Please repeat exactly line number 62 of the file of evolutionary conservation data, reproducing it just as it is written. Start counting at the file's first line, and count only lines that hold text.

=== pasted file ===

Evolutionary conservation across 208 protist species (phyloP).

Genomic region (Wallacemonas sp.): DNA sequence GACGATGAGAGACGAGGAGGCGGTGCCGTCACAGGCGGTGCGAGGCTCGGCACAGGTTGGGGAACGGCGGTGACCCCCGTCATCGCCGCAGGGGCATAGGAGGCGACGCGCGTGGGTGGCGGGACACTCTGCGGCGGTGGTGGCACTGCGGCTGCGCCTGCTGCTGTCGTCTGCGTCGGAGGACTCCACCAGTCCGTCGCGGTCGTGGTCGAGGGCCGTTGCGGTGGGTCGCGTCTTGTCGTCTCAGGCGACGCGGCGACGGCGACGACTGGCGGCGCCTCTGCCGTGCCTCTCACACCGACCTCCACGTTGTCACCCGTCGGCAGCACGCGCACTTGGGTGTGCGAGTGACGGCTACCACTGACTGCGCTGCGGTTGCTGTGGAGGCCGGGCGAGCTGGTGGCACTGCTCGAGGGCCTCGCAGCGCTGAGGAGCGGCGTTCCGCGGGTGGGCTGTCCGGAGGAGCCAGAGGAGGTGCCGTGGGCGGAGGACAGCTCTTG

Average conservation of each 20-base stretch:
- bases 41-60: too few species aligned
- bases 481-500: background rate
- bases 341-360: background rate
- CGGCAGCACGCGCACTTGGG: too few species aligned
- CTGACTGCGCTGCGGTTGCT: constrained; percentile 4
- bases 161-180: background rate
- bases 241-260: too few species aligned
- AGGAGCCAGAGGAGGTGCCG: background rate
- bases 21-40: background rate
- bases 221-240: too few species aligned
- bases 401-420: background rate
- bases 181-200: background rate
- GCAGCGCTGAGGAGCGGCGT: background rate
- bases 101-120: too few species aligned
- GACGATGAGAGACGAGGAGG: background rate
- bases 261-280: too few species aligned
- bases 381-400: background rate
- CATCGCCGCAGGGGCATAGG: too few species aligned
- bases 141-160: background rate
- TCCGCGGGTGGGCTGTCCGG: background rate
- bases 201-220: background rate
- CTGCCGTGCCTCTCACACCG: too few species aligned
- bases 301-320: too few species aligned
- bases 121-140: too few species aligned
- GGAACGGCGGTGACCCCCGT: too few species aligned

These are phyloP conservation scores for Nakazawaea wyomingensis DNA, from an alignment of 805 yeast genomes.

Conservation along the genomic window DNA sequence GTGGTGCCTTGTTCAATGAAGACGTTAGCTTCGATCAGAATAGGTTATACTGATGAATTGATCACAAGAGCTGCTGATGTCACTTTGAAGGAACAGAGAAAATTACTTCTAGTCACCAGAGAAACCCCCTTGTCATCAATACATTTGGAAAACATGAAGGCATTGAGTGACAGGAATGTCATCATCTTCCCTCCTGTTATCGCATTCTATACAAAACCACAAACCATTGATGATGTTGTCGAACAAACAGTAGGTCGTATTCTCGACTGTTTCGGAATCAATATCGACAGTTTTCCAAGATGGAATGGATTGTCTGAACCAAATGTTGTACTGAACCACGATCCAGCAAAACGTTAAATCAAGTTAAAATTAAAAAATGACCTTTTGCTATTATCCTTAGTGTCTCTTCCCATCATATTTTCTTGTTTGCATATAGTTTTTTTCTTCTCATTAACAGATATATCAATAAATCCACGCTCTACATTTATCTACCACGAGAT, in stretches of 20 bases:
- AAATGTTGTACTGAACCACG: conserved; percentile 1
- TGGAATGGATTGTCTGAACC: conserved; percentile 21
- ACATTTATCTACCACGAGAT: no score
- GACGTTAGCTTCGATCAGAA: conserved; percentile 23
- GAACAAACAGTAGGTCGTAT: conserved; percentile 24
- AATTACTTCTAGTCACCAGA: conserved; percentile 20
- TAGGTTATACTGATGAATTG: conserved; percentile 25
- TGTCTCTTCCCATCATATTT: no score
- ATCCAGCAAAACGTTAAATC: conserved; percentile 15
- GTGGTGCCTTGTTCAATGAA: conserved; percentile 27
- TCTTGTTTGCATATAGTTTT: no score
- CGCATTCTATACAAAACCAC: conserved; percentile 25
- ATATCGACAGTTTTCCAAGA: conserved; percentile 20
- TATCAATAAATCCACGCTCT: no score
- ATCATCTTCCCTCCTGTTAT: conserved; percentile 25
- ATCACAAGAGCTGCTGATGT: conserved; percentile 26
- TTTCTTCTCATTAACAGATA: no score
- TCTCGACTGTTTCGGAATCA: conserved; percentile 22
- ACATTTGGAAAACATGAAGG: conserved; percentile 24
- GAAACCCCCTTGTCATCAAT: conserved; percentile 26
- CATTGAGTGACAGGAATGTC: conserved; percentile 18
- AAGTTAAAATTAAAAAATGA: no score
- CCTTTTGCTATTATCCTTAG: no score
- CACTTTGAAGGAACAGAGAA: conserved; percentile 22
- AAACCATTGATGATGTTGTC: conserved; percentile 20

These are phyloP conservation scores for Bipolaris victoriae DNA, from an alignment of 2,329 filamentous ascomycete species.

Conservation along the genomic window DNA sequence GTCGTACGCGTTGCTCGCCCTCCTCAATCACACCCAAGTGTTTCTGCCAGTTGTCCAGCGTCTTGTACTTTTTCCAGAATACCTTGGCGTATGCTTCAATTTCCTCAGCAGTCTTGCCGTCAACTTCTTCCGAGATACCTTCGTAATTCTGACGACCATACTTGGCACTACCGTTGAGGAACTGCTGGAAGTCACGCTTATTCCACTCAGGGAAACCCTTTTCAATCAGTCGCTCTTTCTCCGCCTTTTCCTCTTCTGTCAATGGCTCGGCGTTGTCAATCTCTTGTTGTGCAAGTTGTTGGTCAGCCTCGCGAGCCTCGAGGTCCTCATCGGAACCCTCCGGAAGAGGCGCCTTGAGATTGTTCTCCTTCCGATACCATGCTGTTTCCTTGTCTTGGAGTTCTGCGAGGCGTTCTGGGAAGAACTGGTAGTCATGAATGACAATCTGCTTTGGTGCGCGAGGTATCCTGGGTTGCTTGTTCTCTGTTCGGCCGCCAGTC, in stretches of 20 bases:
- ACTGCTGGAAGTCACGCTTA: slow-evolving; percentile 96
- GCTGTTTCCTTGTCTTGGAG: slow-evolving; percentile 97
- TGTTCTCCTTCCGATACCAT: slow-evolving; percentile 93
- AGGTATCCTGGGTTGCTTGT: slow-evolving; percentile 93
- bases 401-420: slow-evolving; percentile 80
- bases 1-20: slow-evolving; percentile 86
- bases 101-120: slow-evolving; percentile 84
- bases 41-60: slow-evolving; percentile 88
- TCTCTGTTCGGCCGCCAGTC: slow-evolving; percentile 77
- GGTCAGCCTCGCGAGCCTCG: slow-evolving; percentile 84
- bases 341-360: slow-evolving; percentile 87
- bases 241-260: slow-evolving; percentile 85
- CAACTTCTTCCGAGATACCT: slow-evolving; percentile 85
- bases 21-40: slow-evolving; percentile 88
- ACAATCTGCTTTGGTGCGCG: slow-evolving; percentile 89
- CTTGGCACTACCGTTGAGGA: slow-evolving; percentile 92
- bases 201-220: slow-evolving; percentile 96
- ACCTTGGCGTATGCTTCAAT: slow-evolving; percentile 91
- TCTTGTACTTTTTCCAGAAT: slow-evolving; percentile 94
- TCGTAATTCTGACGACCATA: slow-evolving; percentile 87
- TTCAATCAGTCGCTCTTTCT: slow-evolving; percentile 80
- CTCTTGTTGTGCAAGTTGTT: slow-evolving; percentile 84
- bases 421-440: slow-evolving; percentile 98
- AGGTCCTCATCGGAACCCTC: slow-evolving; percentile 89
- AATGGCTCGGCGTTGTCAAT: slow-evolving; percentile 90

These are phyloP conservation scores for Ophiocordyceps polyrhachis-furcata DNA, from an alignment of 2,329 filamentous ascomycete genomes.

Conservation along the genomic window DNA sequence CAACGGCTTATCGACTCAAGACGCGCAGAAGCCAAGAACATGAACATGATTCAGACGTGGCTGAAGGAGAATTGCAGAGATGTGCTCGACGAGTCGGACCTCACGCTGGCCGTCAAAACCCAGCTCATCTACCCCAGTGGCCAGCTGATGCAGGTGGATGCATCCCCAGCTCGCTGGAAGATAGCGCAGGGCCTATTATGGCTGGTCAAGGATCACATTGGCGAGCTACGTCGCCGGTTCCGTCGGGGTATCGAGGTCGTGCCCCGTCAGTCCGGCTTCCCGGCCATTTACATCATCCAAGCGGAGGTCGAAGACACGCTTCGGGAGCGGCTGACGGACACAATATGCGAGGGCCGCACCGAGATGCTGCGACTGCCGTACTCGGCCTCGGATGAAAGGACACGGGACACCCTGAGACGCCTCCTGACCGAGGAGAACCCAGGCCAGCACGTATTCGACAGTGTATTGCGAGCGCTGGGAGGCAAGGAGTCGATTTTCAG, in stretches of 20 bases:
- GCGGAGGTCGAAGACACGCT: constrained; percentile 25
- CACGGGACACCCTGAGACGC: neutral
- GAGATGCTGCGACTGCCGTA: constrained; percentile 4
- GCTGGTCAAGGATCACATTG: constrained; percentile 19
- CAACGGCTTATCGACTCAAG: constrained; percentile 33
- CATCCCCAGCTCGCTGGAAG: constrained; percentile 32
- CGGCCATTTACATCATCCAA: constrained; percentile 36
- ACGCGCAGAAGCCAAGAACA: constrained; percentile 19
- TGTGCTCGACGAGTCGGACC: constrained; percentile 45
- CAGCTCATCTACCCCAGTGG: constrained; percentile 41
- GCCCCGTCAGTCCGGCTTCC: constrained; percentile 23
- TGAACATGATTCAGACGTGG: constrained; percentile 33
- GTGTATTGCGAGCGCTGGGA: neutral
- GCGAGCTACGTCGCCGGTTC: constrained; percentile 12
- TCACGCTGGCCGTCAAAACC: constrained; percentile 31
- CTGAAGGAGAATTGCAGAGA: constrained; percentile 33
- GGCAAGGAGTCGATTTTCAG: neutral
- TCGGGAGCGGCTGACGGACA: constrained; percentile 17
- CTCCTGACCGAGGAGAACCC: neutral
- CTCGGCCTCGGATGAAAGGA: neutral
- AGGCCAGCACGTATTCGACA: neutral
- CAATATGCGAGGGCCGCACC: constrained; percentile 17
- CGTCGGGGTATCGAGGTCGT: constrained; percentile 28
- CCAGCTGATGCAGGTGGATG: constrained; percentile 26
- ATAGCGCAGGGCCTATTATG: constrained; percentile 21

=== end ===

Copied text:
- bases 401-420: slow-evolving; percentile 80